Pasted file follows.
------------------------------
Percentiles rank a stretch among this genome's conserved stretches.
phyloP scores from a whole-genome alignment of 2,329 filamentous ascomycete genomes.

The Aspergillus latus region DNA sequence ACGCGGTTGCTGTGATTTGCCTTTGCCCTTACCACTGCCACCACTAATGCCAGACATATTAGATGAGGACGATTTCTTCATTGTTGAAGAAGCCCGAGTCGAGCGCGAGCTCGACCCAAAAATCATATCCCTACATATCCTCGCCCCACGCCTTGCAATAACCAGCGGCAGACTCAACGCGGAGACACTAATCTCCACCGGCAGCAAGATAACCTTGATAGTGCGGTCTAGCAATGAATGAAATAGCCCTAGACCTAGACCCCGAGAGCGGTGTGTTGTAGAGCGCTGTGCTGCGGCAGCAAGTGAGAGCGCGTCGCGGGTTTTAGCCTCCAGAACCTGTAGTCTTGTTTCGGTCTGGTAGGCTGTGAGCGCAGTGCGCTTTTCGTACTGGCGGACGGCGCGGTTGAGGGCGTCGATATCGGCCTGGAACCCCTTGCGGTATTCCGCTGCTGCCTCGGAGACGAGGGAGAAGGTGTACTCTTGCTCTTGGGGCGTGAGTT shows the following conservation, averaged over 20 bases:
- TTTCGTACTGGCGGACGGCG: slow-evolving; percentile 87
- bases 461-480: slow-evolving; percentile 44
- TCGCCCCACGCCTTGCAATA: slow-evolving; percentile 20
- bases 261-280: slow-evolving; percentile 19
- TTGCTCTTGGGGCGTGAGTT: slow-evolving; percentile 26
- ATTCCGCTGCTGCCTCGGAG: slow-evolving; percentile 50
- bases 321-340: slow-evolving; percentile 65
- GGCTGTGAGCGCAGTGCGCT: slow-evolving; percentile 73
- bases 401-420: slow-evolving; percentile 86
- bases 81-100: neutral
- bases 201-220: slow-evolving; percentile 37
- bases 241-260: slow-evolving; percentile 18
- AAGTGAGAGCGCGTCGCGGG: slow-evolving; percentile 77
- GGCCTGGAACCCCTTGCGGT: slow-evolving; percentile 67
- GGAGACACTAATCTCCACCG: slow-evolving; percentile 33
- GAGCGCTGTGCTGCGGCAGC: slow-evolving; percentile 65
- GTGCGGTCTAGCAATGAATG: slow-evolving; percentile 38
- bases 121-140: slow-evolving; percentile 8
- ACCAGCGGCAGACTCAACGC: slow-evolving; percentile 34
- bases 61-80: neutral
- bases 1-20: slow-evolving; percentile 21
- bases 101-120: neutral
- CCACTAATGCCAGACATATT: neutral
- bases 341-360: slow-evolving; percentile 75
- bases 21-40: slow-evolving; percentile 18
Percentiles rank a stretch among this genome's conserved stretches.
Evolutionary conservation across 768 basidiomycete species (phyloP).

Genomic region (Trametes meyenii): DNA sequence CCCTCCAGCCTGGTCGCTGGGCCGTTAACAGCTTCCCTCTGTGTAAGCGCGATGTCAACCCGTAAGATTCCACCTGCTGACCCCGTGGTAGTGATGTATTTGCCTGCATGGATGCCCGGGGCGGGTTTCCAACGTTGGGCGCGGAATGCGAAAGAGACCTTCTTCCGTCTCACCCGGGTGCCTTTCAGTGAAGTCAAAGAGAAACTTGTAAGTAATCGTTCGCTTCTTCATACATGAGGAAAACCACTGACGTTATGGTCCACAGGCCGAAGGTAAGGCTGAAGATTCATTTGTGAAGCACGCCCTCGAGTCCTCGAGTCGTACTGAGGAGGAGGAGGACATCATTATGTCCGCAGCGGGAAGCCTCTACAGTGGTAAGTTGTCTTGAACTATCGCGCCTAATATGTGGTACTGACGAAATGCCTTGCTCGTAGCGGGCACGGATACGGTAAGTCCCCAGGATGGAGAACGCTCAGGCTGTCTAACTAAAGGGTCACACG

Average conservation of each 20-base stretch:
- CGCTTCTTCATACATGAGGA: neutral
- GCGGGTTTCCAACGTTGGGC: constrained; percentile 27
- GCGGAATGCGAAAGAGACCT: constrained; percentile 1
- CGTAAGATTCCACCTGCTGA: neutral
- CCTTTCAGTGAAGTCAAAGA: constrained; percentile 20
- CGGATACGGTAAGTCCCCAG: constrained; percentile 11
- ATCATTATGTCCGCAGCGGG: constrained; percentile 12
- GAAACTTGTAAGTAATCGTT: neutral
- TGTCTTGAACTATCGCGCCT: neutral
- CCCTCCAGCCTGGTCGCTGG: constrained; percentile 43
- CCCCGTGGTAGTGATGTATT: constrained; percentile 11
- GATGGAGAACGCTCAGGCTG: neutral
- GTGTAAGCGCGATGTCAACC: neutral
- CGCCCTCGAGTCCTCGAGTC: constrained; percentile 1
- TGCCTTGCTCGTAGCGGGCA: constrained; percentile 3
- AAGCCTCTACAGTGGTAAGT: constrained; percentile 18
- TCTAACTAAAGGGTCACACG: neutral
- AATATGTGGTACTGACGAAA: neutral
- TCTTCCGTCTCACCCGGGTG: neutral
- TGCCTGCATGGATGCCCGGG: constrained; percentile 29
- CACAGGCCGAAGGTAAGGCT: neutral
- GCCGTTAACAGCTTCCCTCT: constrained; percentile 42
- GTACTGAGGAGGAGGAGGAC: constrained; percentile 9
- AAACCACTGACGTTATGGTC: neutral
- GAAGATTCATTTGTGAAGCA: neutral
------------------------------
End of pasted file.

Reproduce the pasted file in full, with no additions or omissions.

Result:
Percentiles rank a stretch among this genome's conserved stretches.
phyloP scores from a whole-genome alignment of 2,329 filamentous ascomycete genomes.

The Aspergillus latus region DNA sequence ACGCGGTTGCTGTGATTTGCCTTTGCCCTTACCACTGCCACCACTAATGCCAGACATATTAGATGAGGACGATTTCTTCATTGTTGAAGAAGCCCGAGTCGAGCGCGAGCTCGACCCAAAAATCATATCCCTACATATCCTCGCCCCACGCCTTGCAATAACCAGCGGCAGACTCAACGCGGAGACACTAATCTCCACCGGCAGCAAGATAACCTTGATAGTGCGGTCTAGCAATGAATGAAATAGCCCTAGACCTAGACCCCGAGAGCGGTGTGTTGTAGAGCGCTGTGCTGCGGCAGCAAGTGAGAGCGCGTCGCGGGTTTTAGCCTCCAGAACCTGTAGTCTTGTTTCGGTCTGGTAGGCTGTGAGCGCAGTGCGCTTTTCGTACTGGCGGACGGCGCGGTTGAGGGCGTCGATATCGGCCTGGAACCCCTTGCGGTATTCCGCTGCTGCCTCGGAGACGAGGGAGAAGGTGTACTCTTGCTCTTGGGGCGTGAGTT shows the following conservation, averaged over 20 bases:
- TTTCGTACTGGCGGACGGCG: slow-evolving; percentile 87
- bases 461-480: slow-evolving; percentile 44
- TCGCCCCACGCCTTGCAATA: slow-evolving; percentile 20
- bases 261-280: slow-evolving; percentile 19
- TTGCTCTTGGGGCGTGAGTT: slow-evolving; percentile 26
- ATTCCGCTGCTGCCTCGGAG: slow-evolving; percentile 50
- bases 321-340: slow-evolving; percentile 65
- GGCTGTGAGCGCAGTGCGCT: slow-evolving; percentile 73
- bases 401-420: slow-evolving; percentile 86
- bases 81-100: neutral
- bases 201-220: slow-evolving; percentile 37
- bases 241-260: slow-evolving; percentile 18
- AAGTGAGAGCGCGTCGCGGG: slow-evolving; percentile 77
- GGCCTGGAACCCCTTGCGGT: slow-evolving; percentile 67
- GGAGACACTAATCTCCACCG: slow-evolving; percentile 33
- GAGCGCTGTGCTGCGGCAGC: slow-evolving; percentile 65
- GTGCGGTCTAGCAATGAATG: slow-evolving; percentile 38
- bases 121-140: slow-evolving; percentile 8
- ACCAGCGGCAGACTCAACGC: slow-evolving; percentile 34
- bases 61-80: neutral
- bases 1-20: slow-evolving; percentile 21
- bases 101-120: neutral
- CCACTAATGCCAGACATATT: neutral
- bases 341-360: slow-evolving; percentile 75
- bases 21-40: slow-evolving; percentile 18
Percentiles rank a stretch among this genome's conserved stretches.
Evolutionary conservation across 768 basidiomycete species (phyloP).

Genomic region (Trametes meyenii): DNA sequence CCCTCCAGCCTGGTCGCTGGGCCGTTAACAGCTTCCCTCTGTGTAAGCGCGATGTCAACCCGTAAGATTCCACCTGCTGACCCCGTGGTAGTGATGTATTTGCCTGCATGGATGCCCGGGGCGGGTTTCCAACGTTGGGCGCGGAATGCGAAAGAGACCTTCTTCCGTCTCACCCGGGTGCCTTTCAGTGAAGTCAAAGAGAAACTTGTAAGTAATCGTTCGCTTCTTCATACATGAGGAAAACCACTGACGTTATGGTCCACAGGCCGAAGGTAAGGCTGAAGATTCATTTGTGAAGCACGCCCTCGAGTCCTCGAGTCGTACTGAGGAGGAGGAGGACATCATTATGTCCGCAGCGGGAAGCCTCTACAGTGGTAAGTTGTCTTGAACTATCGCGCCTAATATGTGGTACTGACGAAATGCCTTGCTCGTAGCGGGCACGGATACGGTAAGTCCCCAGGATGGAGAACGCTCAGGCTGTCTAACTAAAGGGTCACACG

Average conservation of each 20-base stretch:
- CGCTTCTTCATACATGAGGA: neutral
- GCGGGTTTCCAACGTTGGGC: constrained; percentile 27
- GCGGAATGCGAAAGAGACCT: constrained; percentile 1
- CGTAAGATTCCACCTGCTGA: neutral
- CCTTTCAGTGAAGTCAAAGA: constrained; percentile 20
- CGGATACGGTAAGTCCCCAG: constrained; percentile 11
- ATCATTATGTCCGCAGCGGG: constrained; percentile 12
- GAAACTTGTAAGTAATCGTT: neutral
- TGTCTTGAACTATCGCGCCT: neutral
- CCCTCCAGCCTGGTCGCTGG: constrained; percentile 43
- CCCCGTGGTAGTGATGTATT: constrained; percentile 11
- GATGGAGAACGCTCAGGCTG: neutral
- GTGTAAGCGCGATGTCAACC: neutral
- CGCCCTCGAGTCCTCGAGTC: constrained; percentile 1
- TGCCTTGCTCGTAGCGGGCA: constrained; percentile 3
- AAGCCTCTACAGTGGTAAGT: constrained; percentile 18
- TCTAACTAAAGGGTCACACG: neutral
- AATATGTGGTACTGACGAAA: neutral
- TCTTCCGTCTCACCCGGGTG: neutral
- TGCCTGCATGGATGCCCGGG: constrained; percentile 29
- CACAGGCCGAAGGTAAGGCT: neutral
- GCCGTTAACAGCTTCCCTCT: constrained; percentile 42
- GTACTGAGGAGGAGGAGGAC: constrained; percentile 9
- AAACCACTGACGTTATGGTC: neutral
- GAAGATTCATTTGTGAAGCA: neutral